Brazilian authorities have reported a huge increase in the number of babies born in the country with uncommonly small heads, and suspect that the surge is linked to an outbreak of the mosquito-borne Zika virus.
According to the BBC, in 2014, only 150 Brazilian babies were born with the cranial birth defect known as microcephaly; since October alone, however, authorities have reported 3,893 new suspected cases. Some 90% of these cases have been recorded in Brazil’s northeastern states, where the country’s Zika outbreak — the largest on record — is most pervasive, the BBC says.
Brazil’s Health Ministry added that of the 49 babies born with suspected microcephaly who have died, five were infected with Zika.
Patients with microcephaly have notably smaller heads and several associated health issues — typically limited brain function and a diminished life expectancy.
The virus is spread by the mosquito that also transmits dengue fever, and is typically seen as mild, with symptoms appearing in only one of five people exposed to it.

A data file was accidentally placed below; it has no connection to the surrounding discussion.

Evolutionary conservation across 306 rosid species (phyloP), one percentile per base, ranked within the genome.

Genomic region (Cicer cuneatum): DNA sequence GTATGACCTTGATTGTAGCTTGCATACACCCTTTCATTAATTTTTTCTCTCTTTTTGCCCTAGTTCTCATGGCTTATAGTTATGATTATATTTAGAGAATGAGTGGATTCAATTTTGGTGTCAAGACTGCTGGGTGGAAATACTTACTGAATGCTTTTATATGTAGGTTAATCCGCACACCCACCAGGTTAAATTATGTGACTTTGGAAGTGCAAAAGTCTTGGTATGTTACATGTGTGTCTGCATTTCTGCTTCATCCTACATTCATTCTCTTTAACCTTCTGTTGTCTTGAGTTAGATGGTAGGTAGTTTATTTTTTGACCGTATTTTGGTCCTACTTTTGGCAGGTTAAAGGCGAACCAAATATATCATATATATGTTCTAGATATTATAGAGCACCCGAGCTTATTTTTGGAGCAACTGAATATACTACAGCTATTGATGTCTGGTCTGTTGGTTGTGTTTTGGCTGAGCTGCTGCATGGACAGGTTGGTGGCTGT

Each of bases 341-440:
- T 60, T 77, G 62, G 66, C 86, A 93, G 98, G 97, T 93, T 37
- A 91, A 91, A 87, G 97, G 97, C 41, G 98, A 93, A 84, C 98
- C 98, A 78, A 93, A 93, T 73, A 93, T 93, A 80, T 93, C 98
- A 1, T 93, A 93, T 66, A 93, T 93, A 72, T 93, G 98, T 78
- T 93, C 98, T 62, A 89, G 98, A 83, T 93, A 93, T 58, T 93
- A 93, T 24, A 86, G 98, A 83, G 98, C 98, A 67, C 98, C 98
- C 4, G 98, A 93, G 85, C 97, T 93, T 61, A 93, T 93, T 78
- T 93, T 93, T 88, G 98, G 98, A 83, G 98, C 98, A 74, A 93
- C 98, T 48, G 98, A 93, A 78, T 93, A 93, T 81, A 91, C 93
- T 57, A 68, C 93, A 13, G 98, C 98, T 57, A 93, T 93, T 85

- Here’s How Effective the Original Vaccines Are Against Omicron
- The Promise—And Possible Perils—of Editing What We Say Online
- How Trump Survived Decades of Legal Trouble: Deny, Deflect, Delay, and Don't Put Anything in Writing
- Flint Is Still Shaken by its Water Crisis—and Residents Are Experiencing Long-Term Mental-Health Issues
- A Beer Shortage Is Brewing. A Volcano Is Partly to Blame
- How Fasting Can—and Can't—Improve Gut Health
- Cities Keep Enforcing Curfews for Teens, Despite Evidence They Don't Stop Crime
- Joe Manchin’s Red Tape Reform Could Supercharge Renewable Energy in the U.S.
- Column: We Should Talk More About What a Brilliant Actor Marilyn Monroe Was